It was our first year attending the 2nd annual Licensing Summit in New York and we’re so glad we added this conference to our schedules. We were anxious to get back to NYC to network with our industry colleagues and this conference did not disappoint, with over 300 attendees, 12 fantastic presentations and 3 diverse panels. A few themes continued to pop up throughout the conference that affected most segments of the licensing industry:
Retail Disruption. We heard a lot about this from the fashion brands but also from the retailers. Obviously, physical store locations are no longer the only source for buying goods. Ken Wyse, of PVH Corp, suggested that many retailers over-expanded their retail locations in the early 2000’s and are now being forced to scale back to an appropriate number of locations, “Perhaps, the headlines aren’t as totally disastrous as they seem with announced store closings – but rather an appropriate scaling back”.
Due to e-com sales, retailers are scaling back physical locations and trying to figure out pricing of standard 2-day shipping, which is now the industry norm. Many competitive e-tailers are offering consumers multiple outfit choices, of which the consumer picks what they want from the shipment and sends back unwanted items (think Stitchfix and others). It was questioned at the conference if this was a sustainable model and how are more traditional retailers going to compete with these types of services?
Consumers now have an infinite number of choices/brands to choose from both online and in stores. How can brands and retailers keep their brand names front of mind with consumers? Many speaker discussed how important licensing is to this challenge and the importance of a brand telling a story. Several speakers talked about using social media to tell their brand story and connect with the consumers directly. Yehuda Shmidman, CEO of Sequential Brands Group said, “It used to be that the customer (retailer) was King, but now the consumer is King. Know who your customer is!”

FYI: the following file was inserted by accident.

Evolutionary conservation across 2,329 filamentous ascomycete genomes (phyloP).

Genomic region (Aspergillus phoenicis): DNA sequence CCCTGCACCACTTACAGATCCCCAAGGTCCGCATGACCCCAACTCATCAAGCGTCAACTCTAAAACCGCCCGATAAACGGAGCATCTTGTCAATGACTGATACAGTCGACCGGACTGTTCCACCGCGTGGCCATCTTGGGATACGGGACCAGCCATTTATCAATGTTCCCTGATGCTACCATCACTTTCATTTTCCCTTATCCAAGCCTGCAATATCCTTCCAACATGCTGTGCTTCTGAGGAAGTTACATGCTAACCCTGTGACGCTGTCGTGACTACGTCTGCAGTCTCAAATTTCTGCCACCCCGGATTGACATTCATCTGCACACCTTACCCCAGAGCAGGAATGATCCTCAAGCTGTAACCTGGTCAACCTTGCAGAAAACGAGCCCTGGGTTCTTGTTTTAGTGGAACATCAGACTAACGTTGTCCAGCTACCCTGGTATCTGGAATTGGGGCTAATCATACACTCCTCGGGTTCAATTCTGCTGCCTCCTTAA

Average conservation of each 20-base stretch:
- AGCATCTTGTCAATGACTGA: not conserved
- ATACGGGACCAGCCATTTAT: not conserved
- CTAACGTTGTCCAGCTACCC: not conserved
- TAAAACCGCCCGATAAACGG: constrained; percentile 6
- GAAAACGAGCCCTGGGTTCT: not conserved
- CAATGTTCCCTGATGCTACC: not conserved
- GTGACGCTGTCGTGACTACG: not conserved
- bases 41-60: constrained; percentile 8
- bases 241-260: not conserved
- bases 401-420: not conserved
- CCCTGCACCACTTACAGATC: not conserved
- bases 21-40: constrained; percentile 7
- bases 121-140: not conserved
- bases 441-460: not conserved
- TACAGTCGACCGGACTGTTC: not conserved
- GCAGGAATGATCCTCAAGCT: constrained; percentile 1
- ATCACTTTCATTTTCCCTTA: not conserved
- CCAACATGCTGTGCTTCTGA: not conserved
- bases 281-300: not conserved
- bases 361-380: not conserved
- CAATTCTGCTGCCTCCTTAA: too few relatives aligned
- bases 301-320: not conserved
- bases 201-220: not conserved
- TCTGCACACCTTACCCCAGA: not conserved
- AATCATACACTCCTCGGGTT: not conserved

Experiential licensing and partnerships! Millennials are less product focused and more experience focused and therefore branded experience have seen recent success. A few examples we saw at the conference:
- Pepsi partnership with emoji– created a “Say it with Pepsi” campaign and created pop-up store for fan experience and related licensed product from campaign – http://wwd.com/business-news/retail/story-pepsi-emoji-have-fun-10418953/
- A&E hosted Aliencon which had over 15,000 in attendance
- Danskin Half Marathon
- eSports live events
- Cartoon Network Amusement park in Asia
Global Licensing. 10 years ago licensing was mainly a US business, X% of licensing sales where done in North America and only Y% in international markets. That ratio has shifted significantly with international markets growing Z%
Jamie Stevens, EVP of Sony Pictures Entertainment, gave a wonderful presentation on doing business in China. She noted that China is a huge market for licensing and that the “one child” rule paved the way for a Chinese millennial generation to become very product and brand-specific focused. This generation has disposable income to buy branded products, especially in tier 2 cities.
There is a lot of affinity for American brands in China (when the Chinese gov’t allows them). Chinese consumer is very different from American consumer. Brands that are seen in the US as “not cool” are indeed very popular in China.
Insights. When I saw Eric Beder from Wunderlich Securities, an equity research firm, on the agenda I was scratching my head, what’s this guy have to do with licensing? However, when he was introduced we were told he was back at the conference by popular demand and wow, I couldn’t agree more. Eric provided us with some industry insights from market trends. While everything he said was very helpful and insightful two things really stuck with me.
- Great process with weak product = dissatisfied customer, every time! While this seems like a “duh” statement it really resonated for me especially within licensing. So many times a licensee thinks they can slap a pretty package and a well-known brand on a product and it will sell. But if that product is not a good quality product the customer will be dissatisfied and it will fail. I’ve seen this happen several times. Don’t let your licensing program fall victim to this.
- Brands are still the best hallmark of products! This is a true testament to the industry, and as a consumer myself I have to agree. The brand matters in my purchasing decisions. It’s not everything but it’s definitely a big piece even if this happens subconsciously.
Overall it was a great conference and I would recommend it to those looking for industry insights and trends. We will definitely grab our tickets for next year when they go on sale.